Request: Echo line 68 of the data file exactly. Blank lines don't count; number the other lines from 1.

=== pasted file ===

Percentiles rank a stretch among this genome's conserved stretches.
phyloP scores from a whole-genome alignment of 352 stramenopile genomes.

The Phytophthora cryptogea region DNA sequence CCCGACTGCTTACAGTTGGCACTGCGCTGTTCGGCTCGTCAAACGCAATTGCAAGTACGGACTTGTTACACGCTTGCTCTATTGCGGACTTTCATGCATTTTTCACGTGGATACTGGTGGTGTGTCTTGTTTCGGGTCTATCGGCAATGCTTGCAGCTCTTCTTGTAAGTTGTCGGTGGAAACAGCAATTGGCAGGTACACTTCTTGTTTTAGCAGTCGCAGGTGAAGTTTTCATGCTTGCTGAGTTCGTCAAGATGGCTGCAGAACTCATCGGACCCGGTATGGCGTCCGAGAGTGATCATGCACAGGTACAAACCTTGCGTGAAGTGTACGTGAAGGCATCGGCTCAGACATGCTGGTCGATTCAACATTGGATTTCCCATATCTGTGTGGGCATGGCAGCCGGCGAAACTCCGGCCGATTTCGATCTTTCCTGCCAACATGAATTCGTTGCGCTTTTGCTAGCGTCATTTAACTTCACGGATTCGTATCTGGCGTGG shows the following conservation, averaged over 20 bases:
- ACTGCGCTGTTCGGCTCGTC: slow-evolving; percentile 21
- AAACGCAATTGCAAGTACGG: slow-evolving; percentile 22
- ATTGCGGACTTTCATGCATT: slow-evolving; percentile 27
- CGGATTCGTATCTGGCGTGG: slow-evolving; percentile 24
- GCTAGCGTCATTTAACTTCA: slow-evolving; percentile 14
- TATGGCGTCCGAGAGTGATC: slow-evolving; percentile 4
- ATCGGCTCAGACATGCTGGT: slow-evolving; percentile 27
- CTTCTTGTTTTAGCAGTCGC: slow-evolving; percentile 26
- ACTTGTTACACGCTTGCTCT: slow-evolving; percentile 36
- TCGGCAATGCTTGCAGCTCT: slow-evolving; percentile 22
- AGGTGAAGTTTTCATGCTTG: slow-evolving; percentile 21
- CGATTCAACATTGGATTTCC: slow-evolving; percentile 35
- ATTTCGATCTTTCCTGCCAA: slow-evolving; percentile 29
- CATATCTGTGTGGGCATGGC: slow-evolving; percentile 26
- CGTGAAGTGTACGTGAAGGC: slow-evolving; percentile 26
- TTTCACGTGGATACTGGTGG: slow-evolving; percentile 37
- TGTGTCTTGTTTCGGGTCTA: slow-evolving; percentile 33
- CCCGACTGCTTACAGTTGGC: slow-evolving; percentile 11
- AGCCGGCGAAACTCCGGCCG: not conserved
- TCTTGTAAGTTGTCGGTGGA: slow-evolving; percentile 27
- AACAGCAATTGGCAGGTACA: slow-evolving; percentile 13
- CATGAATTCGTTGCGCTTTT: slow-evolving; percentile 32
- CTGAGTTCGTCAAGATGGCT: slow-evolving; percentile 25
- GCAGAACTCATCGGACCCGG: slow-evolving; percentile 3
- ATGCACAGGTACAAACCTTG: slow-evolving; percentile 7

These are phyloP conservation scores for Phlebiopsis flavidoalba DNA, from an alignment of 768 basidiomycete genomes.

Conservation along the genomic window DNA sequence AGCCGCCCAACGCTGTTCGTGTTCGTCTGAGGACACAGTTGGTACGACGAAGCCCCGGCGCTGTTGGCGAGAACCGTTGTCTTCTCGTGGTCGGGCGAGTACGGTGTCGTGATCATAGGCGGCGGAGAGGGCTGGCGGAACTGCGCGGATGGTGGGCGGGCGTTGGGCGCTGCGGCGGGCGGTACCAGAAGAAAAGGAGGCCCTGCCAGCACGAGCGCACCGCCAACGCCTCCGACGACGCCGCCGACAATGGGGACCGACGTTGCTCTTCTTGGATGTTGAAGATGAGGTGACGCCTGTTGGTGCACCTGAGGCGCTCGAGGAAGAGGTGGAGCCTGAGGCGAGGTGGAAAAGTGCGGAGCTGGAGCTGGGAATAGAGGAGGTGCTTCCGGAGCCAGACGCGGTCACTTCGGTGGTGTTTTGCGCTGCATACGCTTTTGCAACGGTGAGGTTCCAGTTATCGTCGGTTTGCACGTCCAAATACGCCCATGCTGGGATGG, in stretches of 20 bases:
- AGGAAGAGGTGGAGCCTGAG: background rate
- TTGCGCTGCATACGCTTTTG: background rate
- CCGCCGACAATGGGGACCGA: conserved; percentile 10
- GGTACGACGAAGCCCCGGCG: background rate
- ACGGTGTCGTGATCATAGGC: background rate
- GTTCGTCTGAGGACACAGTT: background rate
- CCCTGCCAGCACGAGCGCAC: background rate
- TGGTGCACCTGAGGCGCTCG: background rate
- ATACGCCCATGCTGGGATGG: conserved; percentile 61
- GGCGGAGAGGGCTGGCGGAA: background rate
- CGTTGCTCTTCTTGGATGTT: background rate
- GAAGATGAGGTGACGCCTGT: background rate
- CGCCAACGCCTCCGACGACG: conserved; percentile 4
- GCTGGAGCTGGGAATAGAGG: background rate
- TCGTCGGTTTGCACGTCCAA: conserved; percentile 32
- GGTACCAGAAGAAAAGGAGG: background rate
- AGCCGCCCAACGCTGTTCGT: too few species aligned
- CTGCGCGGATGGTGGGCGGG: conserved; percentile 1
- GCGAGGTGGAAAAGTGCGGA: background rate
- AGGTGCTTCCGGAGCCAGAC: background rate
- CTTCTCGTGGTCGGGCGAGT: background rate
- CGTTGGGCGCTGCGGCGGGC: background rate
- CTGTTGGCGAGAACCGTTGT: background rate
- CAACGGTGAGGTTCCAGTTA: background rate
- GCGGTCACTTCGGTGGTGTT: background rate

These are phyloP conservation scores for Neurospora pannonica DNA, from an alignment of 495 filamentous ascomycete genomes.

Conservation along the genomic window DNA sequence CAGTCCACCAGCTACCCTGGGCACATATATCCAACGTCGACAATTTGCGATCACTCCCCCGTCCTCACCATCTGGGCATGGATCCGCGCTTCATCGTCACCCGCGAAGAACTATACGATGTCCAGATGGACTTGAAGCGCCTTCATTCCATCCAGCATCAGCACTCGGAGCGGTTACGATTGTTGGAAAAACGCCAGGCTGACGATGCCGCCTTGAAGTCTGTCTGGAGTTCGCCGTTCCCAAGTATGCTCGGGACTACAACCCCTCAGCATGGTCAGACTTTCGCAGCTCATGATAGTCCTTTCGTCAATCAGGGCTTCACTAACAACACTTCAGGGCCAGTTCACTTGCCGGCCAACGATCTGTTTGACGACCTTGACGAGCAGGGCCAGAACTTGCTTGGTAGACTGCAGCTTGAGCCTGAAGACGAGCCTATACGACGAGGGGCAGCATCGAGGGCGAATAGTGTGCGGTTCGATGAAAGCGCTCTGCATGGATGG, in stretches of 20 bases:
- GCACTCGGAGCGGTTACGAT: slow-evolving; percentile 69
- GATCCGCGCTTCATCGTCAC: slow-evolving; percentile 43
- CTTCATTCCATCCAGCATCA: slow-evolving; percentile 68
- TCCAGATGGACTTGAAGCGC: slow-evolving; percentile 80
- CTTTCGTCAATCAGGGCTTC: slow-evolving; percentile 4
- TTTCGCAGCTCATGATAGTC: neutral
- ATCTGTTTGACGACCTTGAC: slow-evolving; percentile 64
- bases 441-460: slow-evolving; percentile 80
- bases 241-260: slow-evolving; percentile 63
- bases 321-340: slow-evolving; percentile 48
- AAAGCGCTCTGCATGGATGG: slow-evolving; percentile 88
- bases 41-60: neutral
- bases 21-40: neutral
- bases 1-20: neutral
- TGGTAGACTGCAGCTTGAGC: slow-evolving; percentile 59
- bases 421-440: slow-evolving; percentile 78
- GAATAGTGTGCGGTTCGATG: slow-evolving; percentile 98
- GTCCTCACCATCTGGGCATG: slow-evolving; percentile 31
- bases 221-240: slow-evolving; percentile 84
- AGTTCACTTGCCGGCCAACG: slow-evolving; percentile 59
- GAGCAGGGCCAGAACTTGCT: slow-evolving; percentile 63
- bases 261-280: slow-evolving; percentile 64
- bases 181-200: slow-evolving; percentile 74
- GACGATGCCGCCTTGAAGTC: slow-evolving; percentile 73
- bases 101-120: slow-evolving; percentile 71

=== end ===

- AAAGCGCTCTGCATGGATGG: slow-evolving; percentile 88